In today’s article, I will share how NOT to prepare for your mediation.
I have a video on Youtube about the basics of mediation, and if you haven’t seen that one, I recommend you check it out first.
Today, I want to share with you some ideas about how not to prepare for your mediation.
These are some common mistakes that I’ve seen over the years and maybe some things that your lawyer hasn’t gotten around to sharing with you.
You Don’t Have To Settle At Mediation
A judge may have sent you to mediation in the first place, but that doesn’t mean you have to settle your case there. Even cases that do settle as a result of mediation, often don’t settle at the mediation itself.
The good news for you is that this back and forth is usually done by phone or email so that you don’t have to spend another day locked in a conference room with a bunch of lawyers.
With that in mind, here are a few suggestions to keep you sane and make the most of your day at mediation.
Don’t Get Too Excited For Closure
Don’t get too excited. You should prepare yourself to be patient and to be bored. Except in the simplest of cases, mediation can be a drawn-out process, which takes up most of the day.
There are going to be long periods where the mediator is working with the defense in another room, and there’s absolutely nothing for you to do.
Back in the day, we used to encourage people to bring books or crossword puzzles. But with a smartphone, you should be able to keep yourself busy.
- If you have something you like to do with your hands, say knitting for instance, even better. Make sure you keep yourself comfortable, and dress in layers, because the room could be really hot or really cold, no matter the season.
- Wear comfortable shoes and be mindful of your injury, if you hurt your back, make sure that you have whatever ice packs or other supportive devices that you need to spend the day in a conference room.
- Keep your favorite snacks handy and drink plenty of water, because there’s nothing worse than having low blood sugar at a key moment during your meditation.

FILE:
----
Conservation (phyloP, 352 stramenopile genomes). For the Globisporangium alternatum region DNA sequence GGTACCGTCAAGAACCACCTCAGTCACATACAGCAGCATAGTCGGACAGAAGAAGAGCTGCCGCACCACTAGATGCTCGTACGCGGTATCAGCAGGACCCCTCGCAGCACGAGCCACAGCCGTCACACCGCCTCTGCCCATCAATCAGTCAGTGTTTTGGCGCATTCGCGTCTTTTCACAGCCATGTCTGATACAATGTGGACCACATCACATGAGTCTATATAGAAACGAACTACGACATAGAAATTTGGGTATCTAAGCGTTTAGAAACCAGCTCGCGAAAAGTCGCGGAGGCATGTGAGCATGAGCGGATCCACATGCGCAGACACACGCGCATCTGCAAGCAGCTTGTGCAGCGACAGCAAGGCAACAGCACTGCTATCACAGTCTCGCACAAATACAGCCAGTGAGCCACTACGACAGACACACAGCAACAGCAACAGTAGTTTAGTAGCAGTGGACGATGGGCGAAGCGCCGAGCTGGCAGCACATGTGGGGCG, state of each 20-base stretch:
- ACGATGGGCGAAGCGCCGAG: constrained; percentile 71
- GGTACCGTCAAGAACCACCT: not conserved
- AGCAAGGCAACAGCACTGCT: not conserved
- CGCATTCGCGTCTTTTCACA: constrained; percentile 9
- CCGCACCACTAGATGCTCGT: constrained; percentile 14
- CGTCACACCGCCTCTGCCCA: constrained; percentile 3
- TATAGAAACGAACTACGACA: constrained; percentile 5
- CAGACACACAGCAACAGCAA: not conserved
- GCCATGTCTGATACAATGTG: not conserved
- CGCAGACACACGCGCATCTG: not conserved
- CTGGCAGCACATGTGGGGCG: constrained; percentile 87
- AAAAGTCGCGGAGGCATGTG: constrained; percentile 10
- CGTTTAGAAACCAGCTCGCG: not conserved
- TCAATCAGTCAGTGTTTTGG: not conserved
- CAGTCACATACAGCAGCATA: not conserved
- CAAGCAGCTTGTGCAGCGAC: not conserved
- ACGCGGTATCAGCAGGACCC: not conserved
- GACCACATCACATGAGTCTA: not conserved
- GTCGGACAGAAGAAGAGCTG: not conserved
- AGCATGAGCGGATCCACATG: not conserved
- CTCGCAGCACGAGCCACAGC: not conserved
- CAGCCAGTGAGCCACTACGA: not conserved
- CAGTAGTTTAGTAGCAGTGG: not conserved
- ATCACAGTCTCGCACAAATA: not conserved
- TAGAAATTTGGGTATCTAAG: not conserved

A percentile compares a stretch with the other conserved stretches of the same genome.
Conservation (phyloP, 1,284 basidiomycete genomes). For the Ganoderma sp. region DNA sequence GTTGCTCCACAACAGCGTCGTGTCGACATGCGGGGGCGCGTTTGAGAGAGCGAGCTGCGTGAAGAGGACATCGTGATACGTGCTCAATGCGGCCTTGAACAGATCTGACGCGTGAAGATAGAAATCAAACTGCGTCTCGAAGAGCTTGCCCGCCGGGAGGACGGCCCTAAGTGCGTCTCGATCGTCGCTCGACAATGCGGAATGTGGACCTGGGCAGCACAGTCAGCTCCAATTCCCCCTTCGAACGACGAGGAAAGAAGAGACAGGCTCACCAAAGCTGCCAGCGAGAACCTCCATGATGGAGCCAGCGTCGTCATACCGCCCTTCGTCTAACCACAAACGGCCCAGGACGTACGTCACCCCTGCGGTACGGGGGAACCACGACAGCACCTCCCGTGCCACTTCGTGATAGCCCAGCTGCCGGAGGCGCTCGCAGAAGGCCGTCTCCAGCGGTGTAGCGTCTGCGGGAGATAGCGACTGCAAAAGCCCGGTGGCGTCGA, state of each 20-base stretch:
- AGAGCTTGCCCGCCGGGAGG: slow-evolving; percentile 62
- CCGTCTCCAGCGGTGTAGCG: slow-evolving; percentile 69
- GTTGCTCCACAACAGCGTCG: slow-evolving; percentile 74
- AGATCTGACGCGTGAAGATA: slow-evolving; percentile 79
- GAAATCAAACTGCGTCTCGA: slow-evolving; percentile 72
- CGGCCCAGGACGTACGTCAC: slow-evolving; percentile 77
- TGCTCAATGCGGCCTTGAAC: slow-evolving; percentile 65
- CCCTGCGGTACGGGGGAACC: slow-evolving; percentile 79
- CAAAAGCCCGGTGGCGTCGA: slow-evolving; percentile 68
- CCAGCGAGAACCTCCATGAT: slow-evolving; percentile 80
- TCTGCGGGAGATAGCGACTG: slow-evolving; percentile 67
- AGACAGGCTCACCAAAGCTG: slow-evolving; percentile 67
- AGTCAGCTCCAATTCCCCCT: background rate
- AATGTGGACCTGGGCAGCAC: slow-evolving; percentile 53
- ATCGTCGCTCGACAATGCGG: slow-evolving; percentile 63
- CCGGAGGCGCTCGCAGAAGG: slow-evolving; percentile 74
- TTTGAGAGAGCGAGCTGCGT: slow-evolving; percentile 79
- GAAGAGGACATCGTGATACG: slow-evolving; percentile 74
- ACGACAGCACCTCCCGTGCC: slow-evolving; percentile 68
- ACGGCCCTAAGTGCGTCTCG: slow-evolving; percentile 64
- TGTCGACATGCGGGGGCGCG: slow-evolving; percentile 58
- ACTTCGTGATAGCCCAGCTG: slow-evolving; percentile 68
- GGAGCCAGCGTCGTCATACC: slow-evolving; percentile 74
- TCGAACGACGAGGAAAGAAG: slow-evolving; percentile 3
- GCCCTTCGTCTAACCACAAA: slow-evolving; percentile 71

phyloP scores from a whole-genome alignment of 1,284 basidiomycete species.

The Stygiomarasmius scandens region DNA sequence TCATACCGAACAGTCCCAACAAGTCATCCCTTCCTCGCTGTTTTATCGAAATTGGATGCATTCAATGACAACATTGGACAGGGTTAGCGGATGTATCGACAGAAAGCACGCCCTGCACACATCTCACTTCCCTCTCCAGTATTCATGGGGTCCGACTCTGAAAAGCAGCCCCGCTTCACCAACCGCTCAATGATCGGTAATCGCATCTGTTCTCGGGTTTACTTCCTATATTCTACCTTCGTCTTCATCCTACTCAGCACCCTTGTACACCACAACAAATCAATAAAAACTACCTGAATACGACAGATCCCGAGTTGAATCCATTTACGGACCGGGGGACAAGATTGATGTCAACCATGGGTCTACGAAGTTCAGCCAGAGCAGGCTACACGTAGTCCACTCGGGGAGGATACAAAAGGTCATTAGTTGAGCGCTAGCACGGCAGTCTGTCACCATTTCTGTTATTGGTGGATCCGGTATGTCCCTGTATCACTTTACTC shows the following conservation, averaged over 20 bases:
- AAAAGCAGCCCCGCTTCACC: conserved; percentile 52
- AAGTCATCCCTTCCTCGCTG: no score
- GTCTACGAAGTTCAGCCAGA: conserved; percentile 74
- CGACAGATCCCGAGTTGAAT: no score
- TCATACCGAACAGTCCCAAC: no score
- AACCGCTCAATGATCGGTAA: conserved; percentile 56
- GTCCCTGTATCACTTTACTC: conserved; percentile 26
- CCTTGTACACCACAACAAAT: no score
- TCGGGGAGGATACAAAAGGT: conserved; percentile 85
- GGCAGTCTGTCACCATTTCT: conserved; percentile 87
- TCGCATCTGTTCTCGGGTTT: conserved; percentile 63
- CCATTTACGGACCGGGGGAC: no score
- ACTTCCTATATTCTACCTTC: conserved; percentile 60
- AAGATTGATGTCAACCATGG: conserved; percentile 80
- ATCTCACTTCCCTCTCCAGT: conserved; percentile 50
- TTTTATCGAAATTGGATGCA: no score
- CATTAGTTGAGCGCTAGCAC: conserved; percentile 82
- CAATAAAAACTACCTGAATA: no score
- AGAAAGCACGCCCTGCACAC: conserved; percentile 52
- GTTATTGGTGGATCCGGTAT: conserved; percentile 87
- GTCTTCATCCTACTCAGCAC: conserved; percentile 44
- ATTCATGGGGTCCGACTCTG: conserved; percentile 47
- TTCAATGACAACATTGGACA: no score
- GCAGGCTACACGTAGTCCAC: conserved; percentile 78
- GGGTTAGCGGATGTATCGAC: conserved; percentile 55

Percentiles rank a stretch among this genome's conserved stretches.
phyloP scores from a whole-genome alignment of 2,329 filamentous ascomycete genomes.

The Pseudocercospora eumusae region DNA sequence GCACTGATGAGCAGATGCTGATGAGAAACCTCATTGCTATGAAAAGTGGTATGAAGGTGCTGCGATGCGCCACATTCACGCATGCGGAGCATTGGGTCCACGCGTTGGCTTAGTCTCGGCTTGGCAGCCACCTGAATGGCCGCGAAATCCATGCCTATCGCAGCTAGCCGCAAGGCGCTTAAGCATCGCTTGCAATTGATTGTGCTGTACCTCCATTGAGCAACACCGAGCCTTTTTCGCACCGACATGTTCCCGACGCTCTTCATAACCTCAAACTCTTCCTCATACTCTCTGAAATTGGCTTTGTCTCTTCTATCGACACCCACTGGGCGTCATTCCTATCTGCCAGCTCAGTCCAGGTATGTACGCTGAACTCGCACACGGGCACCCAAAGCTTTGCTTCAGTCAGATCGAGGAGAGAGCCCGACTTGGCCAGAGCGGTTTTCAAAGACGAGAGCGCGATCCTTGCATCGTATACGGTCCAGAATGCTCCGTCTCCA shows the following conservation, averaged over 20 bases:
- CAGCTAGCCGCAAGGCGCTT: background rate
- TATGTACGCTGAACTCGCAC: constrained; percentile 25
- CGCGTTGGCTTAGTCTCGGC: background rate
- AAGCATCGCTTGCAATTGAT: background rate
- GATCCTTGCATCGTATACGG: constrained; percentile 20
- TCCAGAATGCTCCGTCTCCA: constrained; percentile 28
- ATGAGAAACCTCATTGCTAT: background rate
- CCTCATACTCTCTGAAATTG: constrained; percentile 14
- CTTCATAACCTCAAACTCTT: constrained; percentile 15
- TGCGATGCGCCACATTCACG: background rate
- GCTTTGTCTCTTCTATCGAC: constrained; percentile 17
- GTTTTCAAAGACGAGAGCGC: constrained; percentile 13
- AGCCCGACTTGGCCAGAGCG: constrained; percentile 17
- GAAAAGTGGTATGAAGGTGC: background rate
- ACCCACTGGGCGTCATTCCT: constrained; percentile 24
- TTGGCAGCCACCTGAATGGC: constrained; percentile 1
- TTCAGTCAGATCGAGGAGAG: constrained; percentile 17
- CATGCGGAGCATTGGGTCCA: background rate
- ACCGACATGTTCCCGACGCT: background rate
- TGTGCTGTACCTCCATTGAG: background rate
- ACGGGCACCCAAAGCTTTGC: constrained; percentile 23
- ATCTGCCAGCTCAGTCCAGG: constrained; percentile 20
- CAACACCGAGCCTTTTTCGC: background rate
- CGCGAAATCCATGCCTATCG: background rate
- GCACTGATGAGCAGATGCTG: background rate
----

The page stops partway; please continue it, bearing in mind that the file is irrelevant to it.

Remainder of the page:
The Benefit Of Preparing For Boredom
The point of all this is that you, as the plaintiff, have the least experience with mediation of anyone in the room.
And the defense and even the mediator can take advantage of this.
A tired and irritable plaintiff can wind up making choices they regret, at the end of a long day. Don’t be that person who settles their case just to get it over with.
View Mediation As A Step In The Legal Process
Don’t expect to settle your case. Your best bet is to think of mediation as just a bump on the road to trial. Just like a deposition or a hearing, it’s just something you have to get through en route to your final destination.
You can think of settlement at mediation as nothing more than a happy accident.
Many years ago, I brought a client to mediation, I introduced her to the defense attorney at the start of the day, and the first thing she said was, “I’m so glad the case is going to be over today,” well, it was, but she left a lot of value on the table by saying so out loud.
Act More As An Observer At Mediation.
Finally, talk less and listen more. Most honest people are under the impression that if the defense lawyer or insurance adjuster simply understood what happened, they would pay up fair and square.
And so these folks go to great lengths to get their story out. When in reality, that’s not such a good move, because the more you talk, the more openings you give the defense to argue that the crash was your fault, that you weren’t hurt or maybe you were hurt already before the crash.
Silence is golden.
Think of mediation as a listening exercise.
What can we learn from the defense about the positions they intend to take at trial?
And what can we learn about the evidence that they intend to use to support those positions?
You may not settle your case at mediation, but it can always be a valuable experience if you’re willing to be patient and listen carefully.
Summary: Three Things Not To Do At Mediation
- Don’t become tired and impatient.
- Don’t expect to settle your case.
- Don’t talk more than you listen.